The aliyah process is all-consuming. Between paperwork, information sessions, financial planning, divesting, packing and arranging housing and schooling in Israel, families may overlook the psychological implications of relocating to a new country with an entirely different culture, language and way of life.
Thanks to a new online resource launched by Ariel University’s Center for Research on Aliyah (CRA), North American families can now gauge their chances of aliyah success via a fifteen-minute questionnaire. The Aliyah Risk Calculator (aliyahresearch.com/calculator/) scientifically measures a family’s likelihood to prosper in Israel based on its strengths and resources as well as its risks, which are gleaned from their answers on everything from family dynamics and communication style to marital satisfaction, reasons for making aliyah and even children’s temperaments and potential special needs.
“When making aliyah, you want to see how you are on all of these fronts,” says Rabbi Dr. Avidan Milevsky, associate professor of psychology and a researcher at Ariel University in Israel, who invented the calculator with his wife Ilana, a psychologist. “Studies show that if you’re making aliyah due to ‘push’ factors—if you feel you’re being pushed out of where you are, if you have issues with your marriage and you want to start fresh or are experiencing anti-Semitism—you are less likely to have a successful aliyah. We’re doing a study now to figure out why that is. On the other hand, if you’re coming to Israel because of being pulled—our life is fine in America, we have a nice family, a good marriage, jobs, the kids are happy, but we’re pulled by religious factors or Zionism—studies show you’re more likely to succeed long term.
“The calculator questions help you establish why you’re moving. If you’re just running away from a problem, the problem comes with you in the suitcase, whereas a family with strengths could deal with life adversity and grow from it. It’s ultimately about higher resources and less risk.”
Upon completing the survey, participants receive a score and are assigned one of three colors associated with their level of risk—green, yellow or red. Based on the outcomes, respondents receive tailor-made suggestions for consideration, even if they score a green.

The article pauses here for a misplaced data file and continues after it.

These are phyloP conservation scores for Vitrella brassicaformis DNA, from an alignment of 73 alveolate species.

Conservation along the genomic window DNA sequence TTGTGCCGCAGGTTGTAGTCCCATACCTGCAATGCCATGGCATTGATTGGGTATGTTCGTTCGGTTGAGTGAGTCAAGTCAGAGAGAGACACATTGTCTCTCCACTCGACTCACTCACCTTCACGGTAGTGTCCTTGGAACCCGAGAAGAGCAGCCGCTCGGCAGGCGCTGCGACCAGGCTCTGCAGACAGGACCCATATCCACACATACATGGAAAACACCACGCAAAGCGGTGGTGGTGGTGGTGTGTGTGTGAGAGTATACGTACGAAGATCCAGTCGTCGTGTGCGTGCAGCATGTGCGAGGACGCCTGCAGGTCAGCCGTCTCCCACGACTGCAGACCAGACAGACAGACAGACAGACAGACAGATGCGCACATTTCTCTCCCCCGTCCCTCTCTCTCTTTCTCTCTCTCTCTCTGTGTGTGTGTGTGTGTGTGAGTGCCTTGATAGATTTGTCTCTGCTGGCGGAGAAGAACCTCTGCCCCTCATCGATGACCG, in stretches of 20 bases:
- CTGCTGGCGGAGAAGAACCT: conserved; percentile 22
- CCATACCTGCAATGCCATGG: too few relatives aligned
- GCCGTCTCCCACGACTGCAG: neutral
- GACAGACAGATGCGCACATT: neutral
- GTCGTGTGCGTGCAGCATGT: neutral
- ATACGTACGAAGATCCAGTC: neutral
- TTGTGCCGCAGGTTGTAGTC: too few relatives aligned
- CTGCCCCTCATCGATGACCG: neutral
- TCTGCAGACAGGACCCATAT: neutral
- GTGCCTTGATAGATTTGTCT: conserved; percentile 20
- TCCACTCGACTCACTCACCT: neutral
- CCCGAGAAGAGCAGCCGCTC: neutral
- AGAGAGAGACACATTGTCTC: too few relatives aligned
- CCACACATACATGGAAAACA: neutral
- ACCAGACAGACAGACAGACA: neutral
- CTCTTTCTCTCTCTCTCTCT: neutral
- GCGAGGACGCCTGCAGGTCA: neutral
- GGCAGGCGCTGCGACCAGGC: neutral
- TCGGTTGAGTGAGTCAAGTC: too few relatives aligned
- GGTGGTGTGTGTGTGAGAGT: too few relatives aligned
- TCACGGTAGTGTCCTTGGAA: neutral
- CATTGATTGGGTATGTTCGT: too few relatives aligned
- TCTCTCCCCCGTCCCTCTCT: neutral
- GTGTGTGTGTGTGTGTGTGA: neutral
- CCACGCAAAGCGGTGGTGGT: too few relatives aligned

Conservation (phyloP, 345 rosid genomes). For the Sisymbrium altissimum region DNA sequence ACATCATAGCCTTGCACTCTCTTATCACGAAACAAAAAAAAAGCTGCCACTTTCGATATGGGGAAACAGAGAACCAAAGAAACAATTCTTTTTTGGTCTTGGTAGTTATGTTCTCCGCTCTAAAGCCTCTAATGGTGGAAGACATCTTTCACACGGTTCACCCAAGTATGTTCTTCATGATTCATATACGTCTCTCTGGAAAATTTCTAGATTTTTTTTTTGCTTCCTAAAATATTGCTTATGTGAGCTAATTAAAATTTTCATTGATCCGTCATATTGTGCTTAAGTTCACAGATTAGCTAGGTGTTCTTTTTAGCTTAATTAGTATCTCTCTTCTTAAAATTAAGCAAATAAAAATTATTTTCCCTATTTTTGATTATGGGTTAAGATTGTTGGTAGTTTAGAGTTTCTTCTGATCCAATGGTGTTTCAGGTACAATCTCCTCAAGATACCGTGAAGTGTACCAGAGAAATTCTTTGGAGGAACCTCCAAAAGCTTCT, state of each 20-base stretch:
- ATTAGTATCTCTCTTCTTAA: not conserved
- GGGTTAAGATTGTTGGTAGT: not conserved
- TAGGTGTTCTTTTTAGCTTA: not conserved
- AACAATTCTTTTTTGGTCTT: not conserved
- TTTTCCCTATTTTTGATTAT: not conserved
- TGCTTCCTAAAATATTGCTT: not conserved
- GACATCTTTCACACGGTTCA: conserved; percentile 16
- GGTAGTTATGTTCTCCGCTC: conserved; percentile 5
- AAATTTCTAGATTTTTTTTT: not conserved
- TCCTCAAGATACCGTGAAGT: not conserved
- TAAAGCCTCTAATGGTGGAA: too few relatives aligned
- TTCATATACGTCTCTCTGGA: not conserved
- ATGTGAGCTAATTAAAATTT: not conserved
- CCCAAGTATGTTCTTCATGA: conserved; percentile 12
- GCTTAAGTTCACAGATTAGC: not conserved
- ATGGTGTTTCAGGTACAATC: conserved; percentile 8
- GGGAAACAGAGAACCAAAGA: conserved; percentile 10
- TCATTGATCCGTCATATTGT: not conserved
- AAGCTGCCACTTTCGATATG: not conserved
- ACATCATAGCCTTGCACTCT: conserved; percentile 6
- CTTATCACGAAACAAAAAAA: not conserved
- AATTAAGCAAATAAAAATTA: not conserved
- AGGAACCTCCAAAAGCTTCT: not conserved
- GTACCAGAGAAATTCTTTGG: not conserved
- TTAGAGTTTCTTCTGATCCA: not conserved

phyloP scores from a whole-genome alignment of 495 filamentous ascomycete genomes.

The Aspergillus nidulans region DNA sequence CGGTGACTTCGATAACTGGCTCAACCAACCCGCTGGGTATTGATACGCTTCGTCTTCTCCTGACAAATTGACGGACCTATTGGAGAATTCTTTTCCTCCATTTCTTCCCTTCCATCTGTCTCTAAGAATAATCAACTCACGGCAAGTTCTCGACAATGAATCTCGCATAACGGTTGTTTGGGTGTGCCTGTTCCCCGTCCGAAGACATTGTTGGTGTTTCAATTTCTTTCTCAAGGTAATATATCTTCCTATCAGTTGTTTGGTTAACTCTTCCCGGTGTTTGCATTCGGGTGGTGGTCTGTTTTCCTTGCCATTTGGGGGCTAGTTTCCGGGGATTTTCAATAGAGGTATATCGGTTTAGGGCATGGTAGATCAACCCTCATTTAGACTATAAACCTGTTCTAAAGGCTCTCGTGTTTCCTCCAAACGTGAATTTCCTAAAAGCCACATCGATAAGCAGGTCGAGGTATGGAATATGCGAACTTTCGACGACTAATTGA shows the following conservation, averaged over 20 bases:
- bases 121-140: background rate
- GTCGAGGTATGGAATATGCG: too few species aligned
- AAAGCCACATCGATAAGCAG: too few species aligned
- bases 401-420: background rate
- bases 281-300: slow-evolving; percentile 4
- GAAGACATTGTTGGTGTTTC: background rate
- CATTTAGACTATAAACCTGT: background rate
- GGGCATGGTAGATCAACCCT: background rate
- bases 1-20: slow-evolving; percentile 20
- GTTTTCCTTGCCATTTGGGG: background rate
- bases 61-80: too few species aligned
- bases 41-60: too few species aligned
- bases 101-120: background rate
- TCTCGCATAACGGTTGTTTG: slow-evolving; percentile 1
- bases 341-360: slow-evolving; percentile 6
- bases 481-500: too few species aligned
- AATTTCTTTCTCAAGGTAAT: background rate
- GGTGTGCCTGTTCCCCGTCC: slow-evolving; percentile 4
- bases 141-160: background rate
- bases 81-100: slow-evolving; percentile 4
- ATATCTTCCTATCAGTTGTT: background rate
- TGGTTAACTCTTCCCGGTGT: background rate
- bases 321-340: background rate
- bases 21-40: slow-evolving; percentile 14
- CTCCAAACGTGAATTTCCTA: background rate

“Everybody and his grandmother has got some anecdote. ‘Do this, don’t make aliyah like this,’ and, ‘Go here, don’t go there,’” notes Rabbi Dr. Milevsky. And he should know. Following a remarkable Sabbatical year in Israel in 2012, he and his wife made aliyah from Baltimore/Washington to Ramat Beit Shemesh in 2016 with their children Liora, Tamar, Uzi, Mati and Moriah—but not before they were warned that uprooting their then-teenage daughters was a “recipe for disaster” and “borderline criminal.”
“Everyone had forecasts about our kids,” he recalls. “My wife and I are both psychologists and we didn’t want to hear horror stories or vignettes; we wanted to know what the research says. There was very little research on religious North American immigration to Israel from the psychological family dynamic angle, so we focused on that. We conducted a qualitative study in which we interviewed twenty families about their experiences to get a larger picture beyond anecdotes, and then we did a study with Nefesh B’Nefesh of 140 families to really see what contributes to successful aliyah. We also explored research on immigrant experiences to get a feel for what goes into successful immigration. And we asked ourselves, ‘Do we have what it takes?’” Five years following their aliyah, the Milevskys are thriving, affirming that indeed they did.
Yet although they scored a green on the calculator, Rabbi Dr. Milevsky stresses that his family still worked hard before and after moving to Israel to reinforce resources that were weak. Having left all of their immediate family behind, for example, the Milevskys cultivated deep bonds with Israeli relatives with whom they are now extremely close.
For those who fear that landing in the red zone may deter them from pursuing aliyah, Rabbi Dr. Milevsky is encouraging. “If you score a red, we’re not telling you, ‘Don’t come,’” he clarifies. “We’re saying, ‘Take this into account first. You may want to pause and clean house, so to speak, and you may be ready in a year from now.’
“Aliyah could be the most beautiful move a family makes, and it’s going to enhance your life in immeasurable ways. But there’s stress involved with any move. The goal of this endeavor is to open people’s eyes and to let them know—these are the factors involved, and this is what you should be working on. It can be a wonderful opportunity for people to really fulfill their dreams.”
Aviva Engel is an award-winning freelance journalist and a director of communications in Montreal, Canada.
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